ERLANGER (Kentucky) • For years, ventriloquism has held a reputation as being dorky at best and sinister at worst. But the mood was upbeat the other week among the 525 human attendees at this year's Vent Haven International Ventriloquist Convention here at an airport Holiday Inn.
If 13-year-old ventriloquist Darci Lynne Farmer could win the 2017 edition of America's Got Talent, maybe their passion has a future.
Two other ventriloquists have won America's Got Talent and one of them, Terry Fator, is high on the Las Vegas food chain. The other ventriloquist is Paul Zerdin, who won the 2015 edition.
Jeff Dunham, whose popular characters include Peanut and Bubba J, has nine television specials under his belt.
Guinness World Records lists him as having sold the most number of tickets for a stand-up-comedy tour.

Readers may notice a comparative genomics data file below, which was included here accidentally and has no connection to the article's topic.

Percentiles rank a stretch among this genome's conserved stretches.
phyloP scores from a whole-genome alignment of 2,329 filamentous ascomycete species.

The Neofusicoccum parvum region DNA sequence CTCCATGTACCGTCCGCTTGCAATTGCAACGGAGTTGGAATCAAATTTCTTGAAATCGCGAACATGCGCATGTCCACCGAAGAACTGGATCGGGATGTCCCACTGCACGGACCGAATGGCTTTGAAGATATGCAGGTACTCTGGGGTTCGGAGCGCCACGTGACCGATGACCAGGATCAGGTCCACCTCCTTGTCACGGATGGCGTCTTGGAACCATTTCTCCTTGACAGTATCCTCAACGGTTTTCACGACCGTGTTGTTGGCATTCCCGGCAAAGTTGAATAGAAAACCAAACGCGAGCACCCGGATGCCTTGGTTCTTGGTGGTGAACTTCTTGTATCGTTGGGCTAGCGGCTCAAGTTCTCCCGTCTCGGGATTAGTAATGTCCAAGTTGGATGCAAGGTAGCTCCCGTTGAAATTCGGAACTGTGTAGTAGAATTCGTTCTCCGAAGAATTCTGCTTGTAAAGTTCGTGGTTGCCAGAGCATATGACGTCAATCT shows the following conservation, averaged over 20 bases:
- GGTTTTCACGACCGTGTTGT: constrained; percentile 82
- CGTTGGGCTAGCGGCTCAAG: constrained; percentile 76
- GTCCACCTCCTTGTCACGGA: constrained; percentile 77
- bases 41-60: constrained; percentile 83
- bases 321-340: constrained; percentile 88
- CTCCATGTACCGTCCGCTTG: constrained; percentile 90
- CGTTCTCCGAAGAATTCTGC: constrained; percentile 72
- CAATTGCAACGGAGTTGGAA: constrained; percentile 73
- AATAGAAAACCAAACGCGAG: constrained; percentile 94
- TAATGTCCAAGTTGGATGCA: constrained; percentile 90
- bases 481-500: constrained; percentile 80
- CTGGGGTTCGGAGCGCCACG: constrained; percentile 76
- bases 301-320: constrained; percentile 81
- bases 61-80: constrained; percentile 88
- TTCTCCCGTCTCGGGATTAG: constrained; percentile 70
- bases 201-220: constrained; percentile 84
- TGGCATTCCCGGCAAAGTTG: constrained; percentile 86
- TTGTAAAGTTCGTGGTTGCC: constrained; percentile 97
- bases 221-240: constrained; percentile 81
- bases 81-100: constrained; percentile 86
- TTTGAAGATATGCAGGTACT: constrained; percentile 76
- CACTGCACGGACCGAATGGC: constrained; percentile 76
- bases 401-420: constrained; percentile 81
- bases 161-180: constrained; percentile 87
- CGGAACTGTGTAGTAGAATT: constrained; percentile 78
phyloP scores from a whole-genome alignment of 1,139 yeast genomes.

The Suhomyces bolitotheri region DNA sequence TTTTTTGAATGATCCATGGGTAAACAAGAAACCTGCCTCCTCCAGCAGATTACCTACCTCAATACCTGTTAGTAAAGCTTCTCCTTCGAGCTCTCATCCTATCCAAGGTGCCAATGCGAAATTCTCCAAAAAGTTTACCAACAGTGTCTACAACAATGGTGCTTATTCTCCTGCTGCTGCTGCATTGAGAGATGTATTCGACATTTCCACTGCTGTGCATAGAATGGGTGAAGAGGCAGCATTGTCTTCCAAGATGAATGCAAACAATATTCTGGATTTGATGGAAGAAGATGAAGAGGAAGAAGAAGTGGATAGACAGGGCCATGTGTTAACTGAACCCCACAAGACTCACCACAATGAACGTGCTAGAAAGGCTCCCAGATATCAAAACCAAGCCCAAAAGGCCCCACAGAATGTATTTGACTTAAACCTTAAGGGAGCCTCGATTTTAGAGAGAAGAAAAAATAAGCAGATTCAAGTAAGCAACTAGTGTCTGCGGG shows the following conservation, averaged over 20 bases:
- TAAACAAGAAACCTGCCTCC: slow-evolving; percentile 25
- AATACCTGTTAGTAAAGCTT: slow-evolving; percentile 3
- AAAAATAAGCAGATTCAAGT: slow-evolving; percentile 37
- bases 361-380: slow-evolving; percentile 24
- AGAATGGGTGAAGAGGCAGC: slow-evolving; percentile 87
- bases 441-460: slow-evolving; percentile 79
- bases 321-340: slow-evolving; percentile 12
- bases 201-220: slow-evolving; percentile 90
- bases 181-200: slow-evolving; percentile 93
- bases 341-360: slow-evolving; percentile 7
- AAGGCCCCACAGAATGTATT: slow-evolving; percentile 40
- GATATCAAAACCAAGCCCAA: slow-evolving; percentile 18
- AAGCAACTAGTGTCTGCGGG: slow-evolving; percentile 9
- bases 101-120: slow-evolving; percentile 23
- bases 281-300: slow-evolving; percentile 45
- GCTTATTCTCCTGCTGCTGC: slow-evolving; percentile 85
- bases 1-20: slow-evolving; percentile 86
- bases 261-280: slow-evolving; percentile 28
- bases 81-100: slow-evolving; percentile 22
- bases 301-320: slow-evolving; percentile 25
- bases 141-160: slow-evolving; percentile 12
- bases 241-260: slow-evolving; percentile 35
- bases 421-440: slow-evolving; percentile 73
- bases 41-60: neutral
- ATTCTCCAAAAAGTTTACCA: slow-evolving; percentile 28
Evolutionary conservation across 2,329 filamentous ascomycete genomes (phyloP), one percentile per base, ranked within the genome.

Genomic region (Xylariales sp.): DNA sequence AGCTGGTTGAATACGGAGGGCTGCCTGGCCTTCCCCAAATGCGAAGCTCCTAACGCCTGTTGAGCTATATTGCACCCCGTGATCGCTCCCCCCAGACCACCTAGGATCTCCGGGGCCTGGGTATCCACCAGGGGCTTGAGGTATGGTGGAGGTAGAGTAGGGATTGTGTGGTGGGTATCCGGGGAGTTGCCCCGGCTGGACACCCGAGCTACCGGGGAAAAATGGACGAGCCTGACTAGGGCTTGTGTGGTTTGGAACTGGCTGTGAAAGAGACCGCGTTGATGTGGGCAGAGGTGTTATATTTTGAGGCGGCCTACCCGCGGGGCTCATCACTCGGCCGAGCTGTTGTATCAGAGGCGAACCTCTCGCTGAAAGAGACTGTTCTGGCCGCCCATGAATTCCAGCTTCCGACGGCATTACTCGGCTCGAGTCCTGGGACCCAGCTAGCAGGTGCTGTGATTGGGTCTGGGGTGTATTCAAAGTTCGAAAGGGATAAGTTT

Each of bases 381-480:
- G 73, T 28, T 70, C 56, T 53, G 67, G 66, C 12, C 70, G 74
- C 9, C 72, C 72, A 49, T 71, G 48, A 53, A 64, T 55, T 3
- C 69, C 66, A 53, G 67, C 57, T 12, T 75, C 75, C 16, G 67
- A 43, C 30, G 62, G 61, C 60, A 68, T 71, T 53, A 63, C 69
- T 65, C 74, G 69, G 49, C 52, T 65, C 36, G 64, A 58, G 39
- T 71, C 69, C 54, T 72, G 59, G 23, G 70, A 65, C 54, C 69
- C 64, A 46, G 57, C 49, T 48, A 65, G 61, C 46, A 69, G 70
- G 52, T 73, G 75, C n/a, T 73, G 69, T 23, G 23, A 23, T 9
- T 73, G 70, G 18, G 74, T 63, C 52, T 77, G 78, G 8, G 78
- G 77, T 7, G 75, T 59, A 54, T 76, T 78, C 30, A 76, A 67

The annual meet-up is the primary time when vents, as they call themselves, can get together, talk shop and display their skills in showcases and open-mic events. This year, there were workshops covering topics such as Extending The Life Of Your Soft Puppet.
"This is a unique place in that you will see a professional sit next to an amateur next to a semi-pro," said the convention's executive director, Mr Mark Wade, who lives near Melbourne, Florida, and is in his 60s.
"I'm not knocking magic conventions, but the professionals get in their little groups and talk to one another and they ignore all the other people."
Ventriloquism is basically a double act in which one person plays both the straight man and funny man - a welcome throwback at a time when comic duos are gone from the stand-up scene. Unlike puppeteering and magic, ventriloquism has not been re-evaluated in hip theatrical circles, even if some practitioners test the boundaries.
Dunham was stumped when asked if he knew of a vent equivalent to alt-comedians. "I couldn't tell you anybody who's the alternative ventriloquist," he said after a pause, "but what an interesting thing to become. You could have odd dummies doing odd things."